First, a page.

SaultOnline/ONNtv received the following letter to the editor from Claudio Sacco, a former peace officer, with regards to the recent shooting of a Sault Police Officer in the line of duty:
By Claudio Sacco
“I was fortunate to coach minor hockey locally for over 20 years.
By far, the most skilled player I ever coached was Ryan Vendramin.
However for me, entirely more impressive than his athletic skills was how he grew into such a personable, kind, and respectful young man who just wanted to do the right thing.
Ryan is lying in a hospital bed, because along with his fellow officers, he voluntarily put himself in a position to protect this community against unchecked evil.
What has happened to this city of 75,000 over the last number of years is beyond belief.
For some time, many have reached out to express fear and apprehension, while afraid to publicly voice concerns about what they are seeing, or know, because of fear of retribution.
I have no problem speaking on their behalf and addressing the elephant in the room.
As a former police officer, it is difficult for me to acknowledge, and I’m sure equally hard for respected police leaders to hear, but the truth is that the current generation of local criminal/drug dealer, has absolutely no fear of law enforcement or the justice system.
It is offensive to me that law-abiding citizens should have to live with fear and anxiety, either for the safety of their loved ones, themselves, and/or their property, while the predatory individuals whose actions are the cause of this chaos literally feel no need, nor any pressure to desist.
Like everybody else, I’ve watched as an epidemic of illicit drugs, and the resulting by-product of related crimes and social problems has overwhelmed this city.
The majority of residents know someone who’s been affected in some way.
Among the many people that I know who have died because of drugs, four outstanding young people I knew personally.
They never got the chance to find their own niche in life, their families were forever changed, and society is poorer for it.
In the simplest terms, drug trafficking is illegal, and the people dying regularly in this city, both young and old, from every socio-economic class, are provided these substances by people who traffic for their own benefit. Period.
I truly believe that if the same number of local drug related deaths or injury, involved people being killed or injured by any other identified crime, such as impaired driving for example, the government and subsequent law enforcement responses would be wholly different in terms of aggressiveness, and this disparateness is clearly wrong.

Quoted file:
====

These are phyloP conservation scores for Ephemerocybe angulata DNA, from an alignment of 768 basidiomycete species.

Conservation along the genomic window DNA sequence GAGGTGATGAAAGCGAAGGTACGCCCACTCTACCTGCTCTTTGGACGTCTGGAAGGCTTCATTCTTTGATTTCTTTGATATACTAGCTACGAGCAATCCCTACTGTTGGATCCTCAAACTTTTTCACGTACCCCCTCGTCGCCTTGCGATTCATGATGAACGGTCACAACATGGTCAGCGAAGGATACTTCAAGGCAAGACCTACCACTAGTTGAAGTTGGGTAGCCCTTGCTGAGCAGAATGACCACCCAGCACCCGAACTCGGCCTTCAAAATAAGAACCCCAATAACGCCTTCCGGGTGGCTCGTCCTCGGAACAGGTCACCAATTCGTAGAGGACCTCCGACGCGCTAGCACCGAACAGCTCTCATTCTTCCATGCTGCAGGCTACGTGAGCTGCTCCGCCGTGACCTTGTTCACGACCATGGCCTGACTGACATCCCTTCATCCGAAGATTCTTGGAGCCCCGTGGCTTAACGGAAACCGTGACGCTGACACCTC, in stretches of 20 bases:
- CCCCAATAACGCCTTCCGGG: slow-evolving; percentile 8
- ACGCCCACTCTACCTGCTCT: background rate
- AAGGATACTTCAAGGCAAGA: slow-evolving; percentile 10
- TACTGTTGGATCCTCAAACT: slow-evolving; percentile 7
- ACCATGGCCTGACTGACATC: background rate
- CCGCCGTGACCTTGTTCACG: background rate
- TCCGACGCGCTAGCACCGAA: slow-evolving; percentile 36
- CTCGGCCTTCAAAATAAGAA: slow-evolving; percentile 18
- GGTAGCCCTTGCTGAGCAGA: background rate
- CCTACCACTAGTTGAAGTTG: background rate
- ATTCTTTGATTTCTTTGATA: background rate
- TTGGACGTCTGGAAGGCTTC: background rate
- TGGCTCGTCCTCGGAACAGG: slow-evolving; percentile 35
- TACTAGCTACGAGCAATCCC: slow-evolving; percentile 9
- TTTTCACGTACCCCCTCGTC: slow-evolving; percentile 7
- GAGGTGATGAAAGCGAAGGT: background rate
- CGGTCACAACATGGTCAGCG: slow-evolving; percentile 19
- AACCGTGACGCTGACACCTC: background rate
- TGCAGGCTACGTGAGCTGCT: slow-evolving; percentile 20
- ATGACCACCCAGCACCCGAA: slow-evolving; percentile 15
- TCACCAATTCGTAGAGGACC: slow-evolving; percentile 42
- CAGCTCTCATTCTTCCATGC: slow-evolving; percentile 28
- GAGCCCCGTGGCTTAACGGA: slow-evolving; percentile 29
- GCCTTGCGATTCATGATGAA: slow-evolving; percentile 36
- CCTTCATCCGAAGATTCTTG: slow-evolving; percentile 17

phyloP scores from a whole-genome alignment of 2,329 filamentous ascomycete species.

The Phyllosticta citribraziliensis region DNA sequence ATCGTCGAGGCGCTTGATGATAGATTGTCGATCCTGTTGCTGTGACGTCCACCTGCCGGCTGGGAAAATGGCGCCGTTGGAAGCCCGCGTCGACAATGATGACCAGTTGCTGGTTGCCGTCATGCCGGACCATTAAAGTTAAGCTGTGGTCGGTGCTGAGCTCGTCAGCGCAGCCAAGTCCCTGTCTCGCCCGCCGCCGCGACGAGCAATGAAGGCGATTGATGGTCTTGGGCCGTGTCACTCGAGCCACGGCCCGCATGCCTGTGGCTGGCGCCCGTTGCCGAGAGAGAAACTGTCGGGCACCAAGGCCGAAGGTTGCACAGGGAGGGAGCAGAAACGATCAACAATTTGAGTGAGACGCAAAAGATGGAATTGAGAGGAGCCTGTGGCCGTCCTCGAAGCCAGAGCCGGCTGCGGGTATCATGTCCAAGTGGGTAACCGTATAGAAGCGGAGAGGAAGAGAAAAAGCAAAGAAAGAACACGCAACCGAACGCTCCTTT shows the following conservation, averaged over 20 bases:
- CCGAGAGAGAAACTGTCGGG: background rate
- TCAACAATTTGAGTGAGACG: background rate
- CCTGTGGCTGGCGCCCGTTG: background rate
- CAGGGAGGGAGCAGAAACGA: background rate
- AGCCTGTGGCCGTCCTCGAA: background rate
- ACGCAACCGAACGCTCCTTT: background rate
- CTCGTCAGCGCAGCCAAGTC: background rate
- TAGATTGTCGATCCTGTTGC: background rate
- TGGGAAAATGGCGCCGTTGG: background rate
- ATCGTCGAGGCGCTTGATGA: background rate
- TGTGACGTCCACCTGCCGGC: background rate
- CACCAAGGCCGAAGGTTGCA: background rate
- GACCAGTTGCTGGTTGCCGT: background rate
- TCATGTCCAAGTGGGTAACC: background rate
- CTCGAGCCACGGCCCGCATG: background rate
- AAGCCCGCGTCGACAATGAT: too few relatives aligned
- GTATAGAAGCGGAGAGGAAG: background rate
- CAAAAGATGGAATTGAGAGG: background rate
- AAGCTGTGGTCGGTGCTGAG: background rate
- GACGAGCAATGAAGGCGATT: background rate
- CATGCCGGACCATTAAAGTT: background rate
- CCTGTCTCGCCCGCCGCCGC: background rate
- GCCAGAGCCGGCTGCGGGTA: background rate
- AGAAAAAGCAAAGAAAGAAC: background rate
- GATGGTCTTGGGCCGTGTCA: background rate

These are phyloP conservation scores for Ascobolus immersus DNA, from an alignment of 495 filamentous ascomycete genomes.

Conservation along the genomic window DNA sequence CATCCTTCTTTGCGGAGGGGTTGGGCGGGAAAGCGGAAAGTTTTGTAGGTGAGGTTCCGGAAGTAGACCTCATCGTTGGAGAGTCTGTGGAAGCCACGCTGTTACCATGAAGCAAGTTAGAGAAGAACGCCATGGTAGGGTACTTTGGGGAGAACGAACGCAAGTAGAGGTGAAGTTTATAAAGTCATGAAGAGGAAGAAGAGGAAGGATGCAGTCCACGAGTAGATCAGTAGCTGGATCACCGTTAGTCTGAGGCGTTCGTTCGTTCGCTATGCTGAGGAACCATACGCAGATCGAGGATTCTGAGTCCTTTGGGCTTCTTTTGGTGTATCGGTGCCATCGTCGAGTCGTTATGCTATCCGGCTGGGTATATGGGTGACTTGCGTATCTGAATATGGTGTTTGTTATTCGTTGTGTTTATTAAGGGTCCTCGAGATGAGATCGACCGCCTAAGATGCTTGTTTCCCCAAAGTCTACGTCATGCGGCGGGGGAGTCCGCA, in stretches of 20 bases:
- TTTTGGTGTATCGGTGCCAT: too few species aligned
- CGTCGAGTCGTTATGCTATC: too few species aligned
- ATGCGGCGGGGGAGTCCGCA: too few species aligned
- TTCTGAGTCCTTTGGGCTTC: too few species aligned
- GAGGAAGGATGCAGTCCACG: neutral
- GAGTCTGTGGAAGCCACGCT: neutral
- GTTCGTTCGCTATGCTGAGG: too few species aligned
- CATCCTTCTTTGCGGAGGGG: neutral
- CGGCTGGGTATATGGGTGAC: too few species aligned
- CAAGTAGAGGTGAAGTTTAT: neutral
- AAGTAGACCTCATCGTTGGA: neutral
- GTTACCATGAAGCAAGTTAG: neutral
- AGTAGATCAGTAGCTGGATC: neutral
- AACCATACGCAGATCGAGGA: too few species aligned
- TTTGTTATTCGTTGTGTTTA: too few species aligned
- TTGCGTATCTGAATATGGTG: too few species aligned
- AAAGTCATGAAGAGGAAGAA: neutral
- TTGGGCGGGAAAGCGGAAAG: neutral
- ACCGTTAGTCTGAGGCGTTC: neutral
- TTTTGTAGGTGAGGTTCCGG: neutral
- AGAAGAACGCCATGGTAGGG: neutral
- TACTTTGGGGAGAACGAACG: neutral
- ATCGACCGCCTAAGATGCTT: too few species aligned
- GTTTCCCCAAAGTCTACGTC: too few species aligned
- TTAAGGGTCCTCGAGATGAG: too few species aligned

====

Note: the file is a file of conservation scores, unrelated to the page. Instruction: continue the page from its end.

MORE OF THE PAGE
Sociological, economic and judicial arguments can be made in support of many theories that identify causes of drug proliferation, and ways to address it, but I respectfully submit that at this moment, in these particular circumstances, it is not the time for a debating exercise.
At this particular point in time, what’s needed is to take back the streets.
The longer this assault on the community continues, the more death, destruction and misery can be expected, along with even more danger for all brave first responders who bring it, and live it, every single day.
This problem is not going away, and it will never fix itself.
It’s scary to think that there is a possibility that even with an increase in targeted enforcement and increased social interventions, the situation may not get better, but an even scarier thought is that by maintaining the status quo the situation will assuredly get exponentially worse.
Citizens should, and truly do, applaud police efforts and are appreciative when successful direct actions are taken, of which there have been many.
I know first hand that the SSMPS has excellent officers who are very capable of implementing any enforcement strategy.
What’s not clear is whether the strategy and resources they are able to use is commensurate to the magnitude of the crime problem facing this community.
It would be tragic if this were the best we can do, as individuals, as city leaders, as a police service and as a community at large.
If this were to be our legacy, we would certainly be hard pressed to say that we left things better.
Get well Ryan, thank you for your service my friend, and respect and positive thoughts to those continuing the fight on a daily basis, this community needs you.”